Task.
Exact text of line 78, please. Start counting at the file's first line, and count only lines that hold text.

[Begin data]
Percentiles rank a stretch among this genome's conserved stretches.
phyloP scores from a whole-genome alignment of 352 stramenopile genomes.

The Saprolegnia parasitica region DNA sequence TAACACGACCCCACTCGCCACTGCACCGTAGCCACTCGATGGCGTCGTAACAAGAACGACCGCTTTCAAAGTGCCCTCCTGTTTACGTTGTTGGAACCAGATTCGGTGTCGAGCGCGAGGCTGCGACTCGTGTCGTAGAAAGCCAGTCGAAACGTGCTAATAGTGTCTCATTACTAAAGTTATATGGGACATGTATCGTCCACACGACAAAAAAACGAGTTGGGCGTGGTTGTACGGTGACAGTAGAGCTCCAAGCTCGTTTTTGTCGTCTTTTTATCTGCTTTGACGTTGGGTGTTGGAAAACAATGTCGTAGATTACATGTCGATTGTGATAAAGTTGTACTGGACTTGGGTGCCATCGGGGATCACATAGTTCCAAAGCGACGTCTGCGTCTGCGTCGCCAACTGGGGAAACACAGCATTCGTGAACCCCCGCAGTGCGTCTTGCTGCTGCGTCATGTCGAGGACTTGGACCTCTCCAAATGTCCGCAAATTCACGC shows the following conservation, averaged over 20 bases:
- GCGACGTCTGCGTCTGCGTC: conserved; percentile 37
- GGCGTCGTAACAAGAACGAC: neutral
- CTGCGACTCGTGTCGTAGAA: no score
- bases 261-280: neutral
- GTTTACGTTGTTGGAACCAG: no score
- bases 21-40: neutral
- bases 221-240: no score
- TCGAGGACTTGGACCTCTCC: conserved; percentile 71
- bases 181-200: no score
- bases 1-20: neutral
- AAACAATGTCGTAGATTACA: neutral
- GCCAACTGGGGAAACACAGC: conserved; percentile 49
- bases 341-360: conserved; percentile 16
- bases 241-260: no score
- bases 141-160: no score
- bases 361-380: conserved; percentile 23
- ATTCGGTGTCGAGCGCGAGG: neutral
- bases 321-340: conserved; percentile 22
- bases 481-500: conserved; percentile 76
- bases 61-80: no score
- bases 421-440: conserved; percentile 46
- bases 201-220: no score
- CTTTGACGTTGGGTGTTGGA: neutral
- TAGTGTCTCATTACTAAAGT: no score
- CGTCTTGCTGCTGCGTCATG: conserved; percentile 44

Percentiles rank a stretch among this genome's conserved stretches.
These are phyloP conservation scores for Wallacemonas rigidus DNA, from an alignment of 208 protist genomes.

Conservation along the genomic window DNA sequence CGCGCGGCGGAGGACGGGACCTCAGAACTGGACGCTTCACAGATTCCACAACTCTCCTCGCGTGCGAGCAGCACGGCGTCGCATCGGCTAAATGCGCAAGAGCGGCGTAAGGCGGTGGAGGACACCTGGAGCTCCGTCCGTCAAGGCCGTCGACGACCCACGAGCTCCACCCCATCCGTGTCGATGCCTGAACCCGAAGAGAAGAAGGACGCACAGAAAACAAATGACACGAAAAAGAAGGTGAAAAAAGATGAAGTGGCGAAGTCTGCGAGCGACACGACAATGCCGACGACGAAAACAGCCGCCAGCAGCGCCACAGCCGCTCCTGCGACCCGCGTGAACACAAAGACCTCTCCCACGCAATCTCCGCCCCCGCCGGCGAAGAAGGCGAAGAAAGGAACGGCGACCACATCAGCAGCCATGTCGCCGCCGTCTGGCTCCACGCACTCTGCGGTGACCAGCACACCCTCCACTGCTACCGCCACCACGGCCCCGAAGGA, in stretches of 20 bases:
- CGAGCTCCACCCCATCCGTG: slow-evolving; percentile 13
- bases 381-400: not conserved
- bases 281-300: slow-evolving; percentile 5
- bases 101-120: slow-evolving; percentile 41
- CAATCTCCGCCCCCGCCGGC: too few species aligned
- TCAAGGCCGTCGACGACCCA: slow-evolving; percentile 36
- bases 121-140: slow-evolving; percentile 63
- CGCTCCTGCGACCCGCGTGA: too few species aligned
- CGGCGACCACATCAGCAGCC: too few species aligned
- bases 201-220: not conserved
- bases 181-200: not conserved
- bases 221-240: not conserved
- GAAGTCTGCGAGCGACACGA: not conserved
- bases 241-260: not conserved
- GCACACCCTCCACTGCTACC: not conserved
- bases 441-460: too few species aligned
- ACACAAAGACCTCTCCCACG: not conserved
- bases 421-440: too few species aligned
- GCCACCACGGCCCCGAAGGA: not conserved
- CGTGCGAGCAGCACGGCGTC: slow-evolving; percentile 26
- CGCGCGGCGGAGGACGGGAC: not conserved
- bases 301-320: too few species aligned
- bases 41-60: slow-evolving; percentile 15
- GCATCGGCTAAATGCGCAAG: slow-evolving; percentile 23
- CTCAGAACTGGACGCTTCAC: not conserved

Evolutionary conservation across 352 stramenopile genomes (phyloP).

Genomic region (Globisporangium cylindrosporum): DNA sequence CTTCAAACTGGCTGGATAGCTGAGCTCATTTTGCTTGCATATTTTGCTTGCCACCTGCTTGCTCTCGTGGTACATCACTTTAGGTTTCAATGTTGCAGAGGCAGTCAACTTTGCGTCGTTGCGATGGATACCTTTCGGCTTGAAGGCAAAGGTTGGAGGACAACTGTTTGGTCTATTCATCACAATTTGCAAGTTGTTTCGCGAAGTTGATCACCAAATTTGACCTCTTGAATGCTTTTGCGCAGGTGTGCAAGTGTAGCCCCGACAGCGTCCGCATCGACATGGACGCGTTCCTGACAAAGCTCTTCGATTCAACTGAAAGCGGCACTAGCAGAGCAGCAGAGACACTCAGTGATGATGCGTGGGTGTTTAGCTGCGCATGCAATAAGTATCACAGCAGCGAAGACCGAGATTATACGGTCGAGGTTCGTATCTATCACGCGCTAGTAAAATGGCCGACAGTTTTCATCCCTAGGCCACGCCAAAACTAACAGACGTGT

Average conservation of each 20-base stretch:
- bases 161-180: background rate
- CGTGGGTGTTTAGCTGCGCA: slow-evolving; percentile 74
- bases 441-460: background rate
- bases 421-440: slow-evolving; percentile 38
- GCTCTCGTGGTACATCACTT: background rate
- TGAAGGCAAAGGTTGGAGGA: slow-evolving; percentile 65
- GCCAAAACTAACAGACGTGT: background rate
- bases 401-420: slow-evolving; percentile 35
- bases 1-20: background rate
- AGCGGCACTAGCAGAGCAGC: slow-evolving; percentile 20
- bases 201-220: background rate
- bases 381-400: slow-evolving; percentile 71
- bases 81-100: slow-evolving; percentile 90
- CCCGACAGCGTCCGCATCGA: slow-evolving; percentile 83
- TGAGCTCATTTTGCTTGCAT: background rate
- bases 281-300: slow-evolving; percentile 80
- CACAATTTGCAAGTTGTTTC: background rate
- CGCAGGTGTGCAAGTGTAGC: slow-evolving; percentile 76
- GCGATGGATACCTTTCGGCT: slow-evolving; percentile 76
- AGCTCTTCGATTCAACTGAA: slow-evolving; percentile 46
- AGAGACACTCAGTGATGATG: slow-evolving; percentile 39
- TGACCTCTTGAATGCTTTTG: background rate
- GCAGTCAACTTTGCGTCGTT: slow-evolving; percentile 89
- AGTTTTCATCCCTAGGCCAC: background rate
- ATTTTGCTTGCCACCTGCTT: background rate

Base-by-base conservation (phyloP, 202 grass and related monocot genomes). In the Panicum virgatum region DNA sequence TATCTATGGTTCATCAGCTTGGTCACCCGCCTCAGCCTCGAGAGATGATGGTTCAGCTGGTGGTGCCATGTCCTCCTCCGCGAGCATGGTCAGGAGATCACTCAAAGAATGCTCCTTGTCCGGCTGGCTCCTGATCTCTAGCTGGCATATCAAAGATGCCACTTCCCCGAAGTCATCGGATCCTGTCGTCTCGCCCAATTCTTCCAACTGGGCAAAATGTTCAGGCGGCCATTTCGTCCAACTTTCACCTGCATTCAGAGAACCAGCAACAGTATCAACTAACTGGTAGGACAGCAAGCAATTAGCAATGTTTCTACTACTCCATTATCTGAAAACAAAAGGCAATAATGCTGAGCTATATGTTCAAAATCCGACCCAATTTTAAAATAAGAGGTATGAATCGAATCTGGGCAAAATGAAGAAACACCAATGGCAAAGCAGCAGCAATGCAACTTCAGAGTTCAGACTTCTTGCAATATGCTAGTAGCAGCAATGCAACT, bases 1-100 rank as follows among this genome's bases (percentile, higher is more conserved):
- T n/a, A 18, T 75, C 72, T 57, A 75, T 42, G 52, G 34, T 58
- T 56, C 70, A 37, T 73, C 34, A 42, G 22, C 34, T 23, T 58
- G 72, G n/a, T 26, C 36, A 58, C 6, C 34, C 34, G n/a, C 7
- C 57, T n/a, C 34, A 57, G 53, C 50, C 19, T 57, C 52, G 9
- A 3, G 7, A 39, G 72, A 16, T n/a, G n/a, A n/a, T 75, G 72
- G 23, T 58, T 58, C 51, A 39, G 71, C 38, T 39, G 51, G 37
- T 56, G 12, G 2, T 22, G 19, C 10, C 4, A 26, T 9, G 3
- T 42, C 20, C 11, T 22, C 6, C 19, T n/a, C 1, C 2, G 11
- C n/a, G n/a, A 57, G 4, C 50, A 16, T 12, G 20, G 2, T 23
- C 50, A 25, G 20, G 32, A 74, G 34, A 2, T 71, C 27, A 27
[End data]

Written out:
- GCGATGGATACCTTTCGGCT: slow-evolving; percentile 76